Virulence genes from the facultative intracellular pathogen Listeria monocytogenes are controlled by the transcriptional regulator PrfA. Although PrfA synthesis is activated at 37 degrees C, PrfA-dependent expression remains low in rich medium. However, a strong induction of the PrfA regulon is observed when L. monocytogenes is cultured in the presence of activated charcoal. Here, we show that the 'charcoal effect' results from the adsorption of a diffusible autorepressor substance released by L. monocytogenes during exponential growth. Analyses using an L. monocytogenes strain in which the prfA gene is expressed constitutively at 37 degrees C from a plasmid indicate that the autoregulatory substance represses PrfA-dependent expression by inhibiting PrfA activity. PrfA presumably functions via an allosteric activation mechanism. The inhibitory effect is bypassed by a PrfA* mutation that locks PrfA in fully active conformation, suggesting that the autorepressor interferes with the allosteric shift of PrfA. Our data indicate that the listerial autorepressor is a low-molecular-weight hydrophobic substance. We suggest that this diffusible substance mediates a quorum-sensing mechanism by which L. monocytogenes restricts the expression of its PrfA virulence regulon. This autoregulatory pathway could serve L. monocytogenes to ensure the silencing of virulence genes during extracellular growth at 37 degrees C. It may also play a role during intracellular infection, by limiting the damage to the host cell caused by an excess production of cytotoxic PrfA-dependent virulence factors in the PrfA-activating cytosolic compartment.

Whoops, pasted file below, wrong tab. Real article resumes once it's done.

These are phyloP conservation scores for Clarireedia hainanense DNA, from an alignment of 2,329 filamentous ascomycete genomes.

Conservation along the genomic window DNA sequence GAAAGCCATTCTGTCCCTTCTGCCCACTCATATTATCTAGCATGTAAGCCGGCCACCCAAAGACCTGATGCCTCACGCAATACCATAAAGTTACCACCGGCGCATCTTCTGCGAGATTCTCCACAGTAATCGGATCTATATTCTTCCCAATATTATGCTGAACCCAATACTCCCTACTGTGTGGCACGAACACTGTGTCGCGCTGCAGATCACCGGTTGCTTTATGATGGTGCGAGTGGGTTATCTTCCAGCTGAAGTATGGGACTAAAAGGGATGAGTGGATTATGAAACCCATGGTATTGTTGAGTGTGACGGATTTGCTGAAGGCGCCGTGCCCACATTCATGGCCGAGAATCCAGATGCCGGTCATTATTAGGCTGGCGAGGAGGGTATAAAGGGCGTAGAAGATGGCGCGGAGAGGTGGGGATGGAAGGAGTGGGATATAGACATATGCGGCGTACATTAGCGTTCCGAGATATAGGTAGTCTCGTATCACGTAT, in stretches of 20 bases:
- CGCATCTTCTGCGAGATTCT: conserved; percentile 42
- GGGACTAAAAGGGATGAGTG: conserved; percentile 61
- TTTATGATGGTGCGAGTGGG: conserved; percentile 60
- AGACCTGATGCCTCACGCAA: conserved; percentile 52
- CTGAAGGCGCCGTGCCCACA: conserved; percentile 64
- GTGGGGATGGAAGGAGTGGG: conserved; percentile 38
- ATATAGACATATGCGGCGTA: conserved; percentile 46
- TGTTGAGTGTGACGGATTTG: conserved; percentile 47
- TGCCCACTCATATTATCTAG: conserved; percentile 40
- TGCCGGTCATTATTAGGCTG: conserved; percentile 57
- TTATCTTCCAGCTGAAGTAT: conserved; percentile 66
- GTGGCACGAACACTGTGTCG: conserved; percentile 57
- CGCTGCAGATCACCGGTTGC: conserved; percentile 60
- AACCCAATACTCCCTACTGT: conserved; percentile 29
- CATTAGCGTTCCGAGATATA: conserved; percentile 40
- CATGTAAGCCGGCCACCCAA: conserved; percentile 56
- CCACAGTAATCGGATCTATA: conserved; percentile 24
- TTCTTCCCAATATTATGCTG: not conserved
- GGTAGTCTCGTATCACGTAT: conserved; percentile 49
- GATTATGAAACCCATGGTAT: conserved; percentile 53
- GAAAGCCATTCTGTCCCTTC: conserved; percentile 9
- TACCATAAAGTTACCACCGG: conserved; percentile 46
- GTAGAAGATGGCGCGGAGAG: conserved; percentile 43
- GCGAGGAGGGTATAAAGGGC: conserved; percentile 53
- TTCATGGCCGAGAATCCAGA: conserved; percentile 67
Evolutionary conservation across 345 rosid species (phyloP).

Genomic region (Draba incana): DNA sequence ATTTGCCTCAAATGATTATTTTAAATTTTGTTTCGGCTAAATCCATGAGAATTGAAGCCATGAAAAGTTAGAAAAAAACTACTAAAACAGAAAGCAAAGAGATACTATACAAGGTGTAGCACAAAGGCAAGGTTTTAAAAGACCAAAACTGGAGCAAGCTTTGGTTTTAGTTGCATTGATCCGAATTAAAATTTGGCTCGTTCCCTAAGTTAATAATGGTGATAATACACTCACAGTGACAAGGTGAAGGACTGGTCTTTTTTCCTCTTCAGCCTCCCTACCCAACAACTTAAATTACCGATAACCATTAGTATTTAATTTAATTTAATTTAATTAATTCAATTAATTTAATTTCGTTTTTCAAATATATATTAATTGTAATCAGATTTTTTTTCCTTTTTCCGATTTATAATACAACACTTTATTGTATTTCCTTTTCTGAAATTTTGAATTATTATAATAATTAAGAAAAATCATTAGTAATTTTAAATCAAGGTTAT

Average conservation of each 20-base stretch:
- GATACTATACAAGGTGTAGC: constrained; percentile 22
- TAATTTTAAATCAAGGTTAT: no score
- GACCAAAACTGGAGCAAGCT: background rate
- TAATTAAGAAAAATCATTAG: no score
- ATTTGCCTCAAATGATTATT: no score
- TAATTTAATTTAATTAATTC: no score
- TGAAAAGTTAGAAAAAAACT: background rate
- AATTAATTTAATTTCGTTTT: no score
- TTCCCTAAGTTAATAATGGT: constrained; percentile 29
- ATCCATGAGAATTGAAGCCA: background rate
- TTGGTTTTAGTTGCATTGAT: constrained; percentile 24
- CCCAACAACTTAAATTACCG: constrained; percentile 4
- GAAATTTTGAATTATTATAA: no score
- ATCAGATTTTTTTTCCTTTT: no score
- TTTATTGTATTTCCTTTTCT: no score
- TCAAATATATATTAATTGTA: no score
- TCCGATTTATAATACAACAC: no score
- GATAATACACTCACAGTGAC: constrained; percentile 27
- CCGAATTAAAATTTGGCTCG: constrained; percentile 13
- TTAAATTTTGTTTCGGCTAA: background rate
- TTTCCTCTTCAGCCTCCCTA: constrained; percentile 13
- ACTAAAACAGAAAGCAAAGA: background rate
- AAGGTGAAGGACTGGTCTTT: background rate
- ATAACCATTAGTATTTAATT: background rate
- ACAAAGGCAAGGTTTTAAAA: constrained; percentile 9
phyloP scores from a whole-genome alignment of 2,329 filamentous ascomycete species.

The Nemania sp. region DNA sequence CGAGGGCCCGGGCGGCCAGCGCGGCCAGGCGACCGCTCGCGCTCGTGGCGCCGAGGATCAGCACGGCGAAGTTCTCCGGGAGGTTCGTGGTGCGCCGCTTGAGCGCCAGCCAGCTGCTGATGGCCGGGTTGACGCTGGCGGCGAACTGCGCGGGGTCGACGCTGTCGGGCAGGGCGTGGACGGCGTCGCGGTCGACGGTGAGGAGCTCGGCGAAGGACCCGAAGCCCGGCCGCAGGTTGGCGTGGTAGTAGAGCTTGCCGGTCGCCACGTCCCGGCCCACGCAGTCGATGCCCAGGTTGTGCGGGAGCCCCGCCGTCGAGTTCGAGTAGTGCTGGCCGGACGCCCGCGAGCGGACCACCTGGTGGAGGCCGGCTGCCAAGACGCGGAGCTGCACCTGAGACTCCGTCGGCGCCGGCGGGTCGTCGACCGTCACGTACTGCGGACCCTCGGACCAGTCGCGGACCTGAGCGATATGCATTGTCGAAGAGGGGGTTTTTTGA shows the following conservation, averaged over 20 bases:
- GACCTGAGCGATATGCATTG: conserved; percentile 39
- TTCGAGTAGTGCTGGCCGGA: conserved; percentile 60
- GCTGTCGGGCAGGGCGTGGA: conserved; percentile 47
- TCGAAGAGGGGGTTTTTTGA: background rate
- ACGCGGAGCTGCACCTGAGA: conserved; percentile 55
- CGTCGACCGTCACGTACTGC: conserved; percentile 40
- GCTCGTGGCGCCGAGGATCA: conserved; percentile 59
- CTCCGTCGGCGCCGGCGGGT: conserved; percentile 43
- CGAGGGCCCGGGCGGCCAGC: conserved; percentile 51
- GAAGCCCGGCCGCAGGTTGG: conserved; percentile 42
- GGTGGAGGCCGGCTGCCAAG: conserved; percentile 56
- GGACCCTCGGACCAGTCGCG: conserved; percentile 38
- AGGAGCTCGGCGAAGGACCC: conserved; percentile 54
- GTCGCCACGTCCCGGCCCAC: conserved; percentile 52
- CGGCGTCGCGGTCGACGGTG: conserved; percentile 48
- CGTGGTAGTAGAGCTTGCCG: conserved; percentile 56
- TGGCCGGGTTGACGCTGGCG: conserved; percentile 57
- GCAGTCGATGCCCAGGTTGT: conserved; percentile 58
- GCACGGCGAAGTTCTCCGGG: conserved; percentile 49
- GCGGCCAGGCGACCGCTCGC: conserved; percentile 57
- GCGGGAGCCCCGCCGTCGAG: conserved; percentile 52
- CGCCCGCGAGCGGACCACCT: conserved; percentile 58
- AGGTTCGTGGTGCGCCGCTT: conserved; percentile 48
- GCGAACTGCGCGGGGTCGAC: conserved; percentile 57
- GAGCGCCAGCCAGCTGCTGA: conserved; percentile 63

- Bacterial Proteins
- Culture Media
- Gene Expression Regulation, Bacterial
- Listeria monocytogenes
- Peptide Termination Factors
- Promoter Regions, Genetic/genetics
- RNA, Bacterial/analysis